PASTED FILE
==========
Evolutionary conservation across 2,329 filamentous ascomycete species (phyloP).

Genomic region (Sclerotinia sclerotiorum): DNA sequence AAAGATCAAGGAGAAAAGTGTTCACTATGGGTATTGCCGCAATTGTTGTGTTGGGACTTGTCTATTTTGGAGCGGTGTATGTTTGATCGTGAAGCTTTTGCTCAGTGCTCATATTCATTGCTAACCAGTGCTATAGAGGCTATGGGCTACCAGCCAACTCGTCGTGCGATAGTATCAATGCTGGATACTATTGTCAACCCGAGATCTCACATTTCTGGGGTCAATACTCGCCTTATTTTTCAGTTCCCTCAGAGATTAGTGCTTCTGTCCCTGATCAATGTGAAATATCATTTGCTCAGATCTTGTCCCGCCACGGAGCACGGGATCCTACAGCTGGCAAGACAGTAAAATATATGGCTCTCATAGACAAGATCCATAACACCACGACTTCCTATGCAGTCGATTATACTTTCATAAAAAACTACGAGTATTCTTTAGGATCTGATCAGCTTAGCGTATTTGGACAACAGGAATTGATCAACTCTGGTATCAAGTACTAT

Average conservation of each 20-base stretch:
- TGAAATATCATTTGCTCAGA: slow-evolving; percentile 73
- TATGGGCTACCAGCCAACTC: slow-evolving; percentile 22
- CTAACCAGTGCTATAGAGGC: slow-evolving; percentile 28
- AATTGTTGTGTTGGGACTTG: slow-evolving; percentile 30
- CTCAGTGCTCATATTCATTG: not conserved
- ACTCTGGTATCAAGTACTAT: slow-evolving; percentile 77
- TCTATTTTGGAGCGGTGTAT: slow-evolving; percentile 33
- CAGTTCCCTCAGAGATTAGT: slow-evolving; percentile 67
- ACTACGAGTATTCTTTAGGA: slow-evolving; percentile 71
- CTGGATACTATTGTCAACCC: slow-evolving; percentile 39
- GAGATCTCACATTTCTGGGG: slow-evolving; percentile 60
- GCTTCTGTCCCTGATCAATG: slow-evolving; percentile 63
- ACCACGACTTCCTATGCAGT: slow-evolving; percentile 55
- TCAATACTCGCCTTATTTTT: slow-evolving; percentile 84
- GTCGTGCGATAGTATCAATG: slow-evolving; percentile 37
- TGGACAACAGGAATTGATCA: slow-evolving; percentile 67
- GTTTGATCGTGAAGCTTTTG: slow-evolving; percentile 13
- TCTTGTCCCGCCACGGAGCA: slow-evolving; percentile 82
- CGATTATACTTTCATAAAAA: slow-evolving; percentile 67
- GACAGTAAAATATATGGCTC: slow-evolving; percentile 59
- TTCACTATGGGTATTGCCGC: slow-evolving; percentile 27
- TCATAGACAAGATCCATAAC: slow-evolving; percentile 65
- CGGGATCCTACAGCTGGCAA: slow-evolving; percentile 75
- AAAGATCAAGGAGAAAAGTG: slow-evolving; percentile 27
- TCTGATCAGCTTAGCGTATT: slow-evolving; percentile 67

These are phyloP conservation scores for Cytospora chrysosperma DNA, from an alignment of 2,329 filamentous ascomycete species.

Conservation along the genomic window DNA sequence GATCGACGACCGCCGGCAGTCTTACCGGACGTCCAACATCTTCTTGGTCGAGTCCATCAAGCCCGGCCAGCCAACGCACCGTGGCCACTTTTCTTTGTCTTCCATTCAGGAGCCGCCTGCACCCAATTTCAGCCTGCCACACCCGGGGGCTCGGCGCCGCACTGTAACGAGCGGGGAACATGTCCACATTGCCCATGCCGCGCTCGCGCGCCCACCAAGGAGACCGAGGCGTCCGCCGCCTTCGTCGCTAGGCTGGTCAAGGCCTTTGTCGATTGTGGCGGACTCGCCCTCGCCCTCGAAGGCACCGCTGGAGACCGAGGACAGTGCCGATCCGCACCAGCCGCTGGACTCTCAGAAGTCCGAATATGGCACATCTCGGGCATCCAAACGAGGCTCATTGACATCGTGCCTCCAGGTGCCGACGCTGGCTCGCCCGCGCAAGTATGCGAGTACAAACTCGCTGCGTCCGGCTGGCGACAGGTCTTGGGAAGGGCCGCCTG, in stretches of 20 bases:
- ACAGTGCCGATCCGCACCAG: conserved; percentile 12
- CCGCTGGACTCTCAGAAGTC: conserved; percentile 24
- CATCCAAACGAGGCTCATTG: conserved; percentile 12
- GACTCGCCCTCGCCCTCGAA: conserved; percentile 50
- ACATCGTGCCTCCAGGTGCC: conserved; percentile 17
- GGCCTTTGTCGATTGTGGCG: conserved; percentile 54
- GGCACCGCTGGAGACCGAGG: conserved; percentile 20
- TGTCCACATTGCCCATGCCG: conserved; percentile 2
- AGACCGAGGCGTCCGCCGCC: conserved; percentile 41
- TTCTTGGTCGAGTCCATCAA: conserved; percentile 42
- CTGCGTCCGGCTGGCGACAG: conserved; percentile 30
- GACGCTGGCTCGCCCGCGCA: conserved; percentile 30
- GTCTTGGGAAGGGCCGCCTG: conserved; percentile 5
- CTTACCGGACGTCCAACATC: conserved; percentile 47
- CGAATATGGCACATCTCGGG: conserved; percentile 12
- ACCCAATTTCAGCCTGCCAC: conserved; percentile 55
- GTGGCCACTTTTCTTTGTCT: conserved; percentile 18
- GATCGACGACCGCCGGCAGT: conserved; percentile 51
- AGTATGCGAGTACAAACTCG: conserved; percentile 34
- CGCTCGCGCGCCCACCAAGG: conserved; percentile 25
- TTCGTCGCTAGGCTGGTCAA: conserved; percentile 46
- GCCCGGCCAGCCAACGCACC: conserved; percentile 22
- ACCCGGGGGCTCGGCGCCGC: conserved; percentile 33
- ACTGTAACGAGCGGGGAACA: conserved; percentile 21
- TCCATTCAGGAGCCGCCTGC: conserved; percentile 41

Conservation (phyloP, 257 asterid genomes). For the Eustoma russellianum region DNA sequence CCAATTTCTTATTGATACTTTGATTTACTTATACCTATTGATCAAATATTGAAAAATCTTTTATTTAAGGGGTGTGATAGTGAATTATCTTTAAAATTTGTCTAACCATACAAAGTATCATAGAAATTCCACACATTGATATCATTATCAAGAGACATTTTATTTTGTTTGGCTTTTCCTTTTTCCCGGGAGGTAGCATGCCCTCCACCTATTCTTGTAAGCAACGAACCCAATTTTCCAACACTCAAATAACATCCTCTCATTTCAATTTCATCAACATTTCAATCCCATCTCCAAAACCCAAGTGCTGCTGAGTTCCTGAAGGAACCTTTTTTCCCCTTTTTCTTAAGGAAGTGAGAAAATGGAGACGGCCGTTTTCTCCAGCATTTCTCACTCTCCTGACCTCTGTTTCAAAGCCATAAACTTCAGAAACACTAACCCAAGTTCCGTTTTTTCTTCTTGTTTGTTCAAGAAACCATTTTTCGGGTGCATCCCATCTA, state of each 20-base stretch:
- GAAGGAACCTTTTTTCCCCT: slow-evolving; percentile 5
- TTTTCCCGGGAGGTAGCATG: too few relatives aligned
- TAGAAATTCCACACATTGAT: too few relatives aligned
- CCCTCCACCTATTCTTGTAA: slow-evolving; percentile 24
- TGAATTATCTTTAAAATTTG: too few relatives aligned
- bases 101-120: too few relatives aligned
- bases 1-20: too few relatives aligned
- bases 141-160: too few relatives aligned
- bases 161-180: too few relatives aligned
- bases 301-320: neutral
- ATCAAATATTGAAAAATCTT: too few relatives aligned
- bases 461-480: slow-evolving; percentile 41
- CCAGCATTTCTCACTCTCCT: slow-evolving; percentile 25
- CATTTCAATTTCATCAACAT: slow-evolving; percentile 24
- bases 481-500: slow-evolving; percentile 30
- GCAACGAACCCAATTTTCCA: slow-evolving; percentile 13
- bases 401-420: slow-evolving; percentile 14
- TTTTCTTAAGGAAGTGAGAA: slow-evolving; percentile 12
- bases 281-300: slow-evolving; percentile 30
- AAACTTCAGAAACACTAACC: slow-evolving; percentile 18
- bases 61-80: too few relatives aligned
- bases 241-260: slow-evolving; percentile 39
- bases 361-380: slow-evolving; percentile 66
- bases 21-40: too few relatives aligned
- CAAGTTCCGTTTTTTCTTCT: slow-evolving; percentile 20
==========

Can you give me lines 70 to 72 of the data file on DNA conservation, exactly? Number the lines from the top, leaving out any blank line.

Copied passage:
- CATTTCAATTTCATCAACAT: slow-evolving; percentile 24
- bases 481-500: slow-evolving; percentile 30
- GCAACGAACCCAATTTTCCA: slow-evolving; percentile 13